Sunday, May 31, 2009

Sunny days...

John Metcalf's Endless Song, played there by Ivan Ilic, who is taking the stage at the Wigmore Hall for the first time tomorrow evening. If that isn't relaxing music for a sunny Sunday, I don't know what is. On the other hand, Ivan has a double who tends to turn up winning Wimbledon, so perhaps this is how he winds down before the contest begins.

Tomorrow Roger, um, Ivan, who is American/Serbian living in France, turns his attention to some thornier material, among it Brahms's transcription for left hand alone of the Bach Chaconne, the Chopin Polonaise-Fantaisie, some Debussy Preludes and a bunch of Godowsky's transcriptions of Chopin Etudes (but hey, if you've got it, flaunt it...). You might have caught him on R3's In Tune the other day.

Oh, and he sent me some chocolate from Bordeaux. And not just any old chocolate. This is Lindt, entitled 'A la pointe du Fleur de Sel' - honest, guv, it's choc laced with teeny flecks of sea salt. It is unbelievable. So much so that I am thinking of starting a chocolate blog, in case anybody invents anything even more unbelievable.

Friday, May 29, 2009

Cliburn blog - blimey...

The fur is flying in Fort Worth!

At least, a glance at the heated comments on the Van Cliburn Piano Competition blog shows that people still care about musical standards, musicality and unfair judgments... I haven't been following the contest this time, but am still surprised not only to hear that Lukas Vondracek was knocked out, but that he'd bothered to enter the thing at all. I love the bit in the comments where he suddenly pops up and tells one of the commentators that before she starts judging them all online he'd like to hear her play.

By the way, if any of you read one of my colleagues in the Indy blogs writing "in praise of piano competitions" in which he said that the stories you hear about the nasties are "mainly apocryphal" - no, they aren't. We just aren't allowed to print the bloody truth.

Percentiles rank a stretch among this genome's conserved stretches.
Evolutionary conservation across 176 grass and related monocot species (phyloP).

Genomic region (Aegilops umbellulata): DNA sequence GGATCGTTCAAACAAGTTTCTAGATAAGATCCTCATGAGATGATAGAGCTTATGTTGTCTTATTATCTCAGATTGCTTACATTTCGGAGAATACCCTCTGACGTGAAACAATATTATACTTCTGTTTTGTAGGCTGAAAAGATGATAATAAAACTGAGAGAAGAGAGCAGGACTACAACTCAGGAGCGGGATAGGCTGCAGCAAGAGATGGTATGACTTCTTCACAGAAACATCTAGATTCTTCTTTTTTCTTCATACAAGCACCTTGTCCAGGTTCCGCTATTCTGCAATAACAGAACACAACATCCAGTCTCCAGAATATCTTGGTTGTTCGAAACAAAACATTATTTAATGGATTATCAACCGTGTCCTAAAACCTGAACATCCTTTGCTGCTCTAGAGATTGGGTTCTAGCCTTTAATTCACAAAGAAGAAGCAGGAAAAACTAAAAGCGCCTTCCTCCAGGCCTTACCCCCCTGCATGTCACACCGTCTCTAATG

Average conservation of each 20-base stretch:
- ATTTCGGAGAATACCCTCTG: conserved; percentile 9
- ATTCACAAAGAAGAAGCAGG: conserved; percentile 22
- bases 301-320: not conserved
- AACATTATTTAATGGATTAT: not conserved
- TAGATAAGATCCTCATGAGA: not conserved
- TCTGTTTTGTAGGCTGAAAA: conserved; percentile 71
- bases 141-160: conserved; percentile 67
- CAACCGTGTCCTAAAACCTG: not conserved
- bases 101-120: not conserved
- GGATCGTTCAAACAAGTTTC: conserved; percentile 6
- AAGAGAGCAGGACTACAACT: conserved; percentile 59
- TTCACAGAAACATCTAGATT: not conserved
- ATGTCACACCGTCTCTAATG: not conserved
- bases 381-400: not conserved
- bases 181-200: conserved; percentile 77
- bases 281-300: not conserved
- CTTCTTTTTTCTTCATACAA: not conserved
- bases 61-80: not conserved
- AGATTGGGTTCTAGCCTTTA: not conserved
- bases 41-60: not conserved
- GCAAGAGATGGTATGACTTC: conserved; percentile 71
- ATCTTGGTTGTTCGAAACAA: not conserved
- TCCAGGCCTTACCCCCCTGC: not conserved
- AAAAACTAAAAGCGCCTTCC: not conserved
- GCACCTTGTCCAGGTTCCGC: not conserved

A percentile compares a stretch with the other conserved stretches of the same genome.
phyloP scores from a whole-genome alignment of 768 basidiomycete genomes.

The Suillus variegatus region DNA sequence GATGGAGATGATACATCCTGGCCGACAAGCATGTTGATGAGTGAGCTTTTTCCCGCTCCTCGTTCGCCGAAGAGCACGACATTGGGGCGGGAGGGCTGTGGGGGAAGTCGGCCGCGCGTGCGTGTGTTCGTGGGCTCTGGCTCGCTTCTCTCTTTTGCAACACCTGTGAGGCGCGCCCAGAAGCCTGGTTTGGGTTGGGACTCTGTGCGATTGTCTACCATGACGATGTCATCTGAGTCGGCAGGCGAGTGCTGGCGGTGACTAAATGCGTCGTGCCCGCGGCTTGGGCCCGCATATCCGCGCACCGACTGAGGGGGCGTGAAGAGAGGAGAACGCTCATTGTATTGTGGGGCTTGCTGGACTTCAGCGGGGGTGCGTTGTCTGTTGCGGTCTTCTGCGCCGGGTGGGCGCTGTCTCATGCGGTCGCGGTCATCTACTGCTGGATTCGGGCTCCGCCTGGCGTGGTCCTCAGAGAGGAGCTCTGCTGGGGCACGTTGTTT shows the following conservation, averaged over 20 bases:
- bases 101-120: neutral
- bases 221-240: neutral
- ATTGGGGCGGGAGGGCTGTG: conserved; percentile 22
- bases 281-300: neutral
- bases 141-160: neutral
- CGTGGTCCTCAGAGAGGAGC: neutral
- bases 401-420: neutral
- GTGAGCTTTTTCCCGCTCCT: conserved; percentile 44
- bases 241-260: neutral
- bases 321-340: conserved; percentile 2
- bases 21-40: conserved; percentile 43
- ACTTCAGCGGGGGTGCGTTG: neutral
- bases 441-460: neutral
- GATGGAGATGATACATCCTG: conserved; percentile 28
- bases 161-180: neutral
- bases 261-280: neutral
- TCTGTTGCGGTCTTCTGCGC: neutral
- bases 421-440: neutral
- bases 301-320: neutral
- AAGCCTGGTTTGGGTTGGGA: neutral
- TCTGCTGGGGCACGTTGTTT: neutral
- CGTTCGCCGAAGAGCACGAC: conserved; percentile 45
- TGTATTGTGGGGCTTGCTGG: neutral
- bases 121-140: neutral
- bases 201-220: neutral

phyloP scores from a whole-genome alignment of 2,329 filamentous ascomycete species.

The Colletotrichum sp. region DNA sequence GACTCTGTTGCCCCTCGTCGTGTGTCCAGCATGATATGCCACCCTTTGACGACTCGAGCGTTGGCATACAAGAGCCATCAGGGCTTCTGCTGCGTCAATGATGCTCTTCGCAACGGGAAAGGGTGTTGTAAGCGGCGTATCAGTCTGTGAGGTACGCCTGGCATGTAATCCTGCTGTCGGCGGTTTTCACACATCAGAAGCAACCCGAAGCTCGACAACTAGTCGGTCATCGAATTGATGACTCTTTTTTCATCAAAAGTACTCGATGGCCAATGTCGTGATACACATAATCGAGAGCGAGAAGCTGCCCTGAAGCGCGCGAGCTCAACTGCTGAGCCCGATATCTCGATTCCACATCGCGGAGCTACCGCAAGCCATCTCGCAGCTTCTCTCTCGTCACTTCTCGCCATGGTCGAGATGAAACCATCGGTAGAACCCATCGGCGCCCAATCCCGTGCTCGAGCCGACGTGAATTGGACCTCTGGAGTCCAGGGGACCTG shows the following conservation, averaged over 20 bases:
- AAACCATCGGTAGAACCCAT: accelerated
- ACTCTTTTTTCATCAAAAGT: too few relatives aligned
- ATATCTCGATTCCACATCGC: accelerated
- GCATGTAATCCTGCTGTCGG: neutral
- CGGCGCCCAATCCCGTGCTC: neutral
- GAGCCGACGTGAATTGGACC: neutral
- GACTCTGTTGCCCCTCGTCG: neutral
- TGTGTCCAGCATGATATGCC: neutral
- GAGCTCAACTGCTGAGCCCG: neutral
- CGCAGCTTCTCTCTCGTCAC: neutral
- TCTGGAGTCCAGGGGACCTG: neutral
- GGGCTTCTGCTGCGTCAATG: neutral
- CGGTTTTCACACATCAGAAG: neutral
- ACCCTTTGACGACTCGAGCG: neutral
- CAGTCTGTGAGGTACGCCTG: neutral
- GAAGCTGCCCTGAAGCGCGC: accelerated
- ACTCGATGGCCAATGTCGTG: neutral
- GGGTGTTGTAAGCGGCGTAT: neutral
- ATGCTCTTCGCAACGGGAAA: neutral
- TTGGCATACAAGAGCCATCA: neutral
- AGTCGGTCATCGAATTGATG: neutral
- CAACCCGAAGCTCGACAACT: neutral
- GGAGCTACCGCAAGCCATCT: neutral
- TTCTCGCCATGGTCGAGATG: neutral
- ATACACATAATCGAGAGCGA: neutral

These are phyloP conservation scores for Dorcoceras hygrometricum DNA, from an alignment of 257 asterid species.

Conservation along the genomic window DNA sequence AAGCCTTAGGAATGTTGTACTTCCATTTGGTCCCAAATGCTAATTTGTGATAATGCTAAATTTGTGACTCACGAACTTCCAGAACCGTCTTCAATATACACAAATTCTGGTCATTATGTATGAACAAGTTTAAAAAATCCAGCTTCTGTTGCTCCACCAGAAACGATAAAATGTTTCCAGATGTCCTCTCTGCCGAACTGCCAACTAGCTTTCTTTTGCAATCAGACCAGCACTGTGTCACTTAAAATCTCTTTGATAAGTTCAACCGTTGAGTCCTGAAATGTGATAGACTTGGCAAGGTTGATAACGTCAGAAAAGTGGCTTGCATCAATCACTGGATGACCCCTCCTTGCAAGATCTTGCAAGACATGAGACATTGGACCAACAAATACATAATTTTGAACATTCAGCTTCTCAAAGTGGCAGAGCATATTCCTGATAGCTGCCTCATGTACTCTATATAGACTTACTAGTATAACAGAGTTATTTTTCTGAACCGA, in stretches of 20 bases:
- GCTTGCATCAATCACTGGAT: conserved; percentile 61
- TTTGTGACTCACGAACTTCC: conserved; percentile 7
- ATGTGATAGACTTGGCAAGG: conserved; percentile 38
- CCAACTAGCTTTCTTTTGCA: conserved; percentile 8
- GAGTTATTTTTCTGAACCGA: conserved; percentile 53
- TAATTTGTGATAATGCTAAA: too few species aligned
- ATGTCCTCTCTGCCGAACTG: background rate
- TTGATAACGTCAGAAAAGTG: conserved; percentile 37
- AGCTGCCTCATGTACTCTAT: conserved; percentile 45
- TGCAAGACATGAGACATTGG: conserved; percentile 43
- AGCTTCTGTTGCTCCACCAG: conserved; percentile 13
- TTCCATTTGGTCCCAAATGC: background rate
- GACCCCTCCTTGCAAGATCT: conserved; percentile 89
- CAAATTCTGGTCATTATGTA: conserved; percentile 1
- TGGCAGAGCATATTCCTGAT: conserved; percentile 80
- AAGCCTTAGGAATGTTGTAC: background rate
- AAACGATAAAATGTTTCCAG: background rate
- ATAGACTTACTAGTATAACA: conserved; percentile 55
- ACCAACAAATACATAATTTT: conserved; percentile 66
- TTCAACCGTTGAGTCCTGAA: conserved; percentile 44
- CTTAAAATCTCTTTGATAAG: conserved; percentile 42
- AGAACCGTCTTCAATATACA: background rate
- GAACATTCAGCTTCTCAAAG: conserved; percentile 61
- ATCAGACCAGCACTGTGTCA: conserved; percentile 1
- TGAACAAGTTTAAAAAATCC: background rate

When Erich met Felix

It's Korngold's birthday, and here's an absolute gem of Korngoldiana. This one is Felixiana too - A Dream Comes True, the promotional trailer for Max Reinhardt's A Midsummer Night's Dream from 1936. Chronicling the making of what was then the most expensive film ever created in Hollywood - but careful not to include any of the actual Shakespeare in case it put off the audiences - it contains the only known film of Korngold playing the piano, lashings of Mendelssohn, rare footage of Max Reinhardt himself and the glittering of all the stars at the premiere...


Thursday, May 28, 2009

Felixcitations co-prod...

I was lucky enough to get a sneak preview of the documentary on Mendelssohn that is to be the culmination of the series The Birth of British Music on BBC2 on Saturday. I've written about it on my Mendelssohn blog, and you can read the post here. Whether or not Mendelssohn really has anything whatsoever to do with British music, it's a darned good film, great fun and beautifully made, and there are no sporrans in sight, not even in Scotland.

I have just been informed by BBC Blogomaster that one of my fellow composer anniversary bloggers is planning to set off round Scotland dressed as Mendelssohn sometime in June and wants to swop composer blogs for a couple of weeks. As I am bored witless by his usual chap and have nothing whatsoever to say on the subject, and besides am planning to be soaking up a little Provencal sun at the time, I've offered him instead a simple carte blanche to guest-post on Felixcitatons. Poor dear fellow. I reckon that writing about early music for that long is liable to drive anybody a little bit bananas.

Sunday, May 24, 2009

RIP Nicholas Maw

Speaking of British music, one of the best contemporary British composers has just died: Nicholas Maw, whose legacy includes the gargantuan Odyssey and the flawed yet written-from-the-heart opera Sophie's Choice. Here is a fine tribute from Tom Service in The Guardian.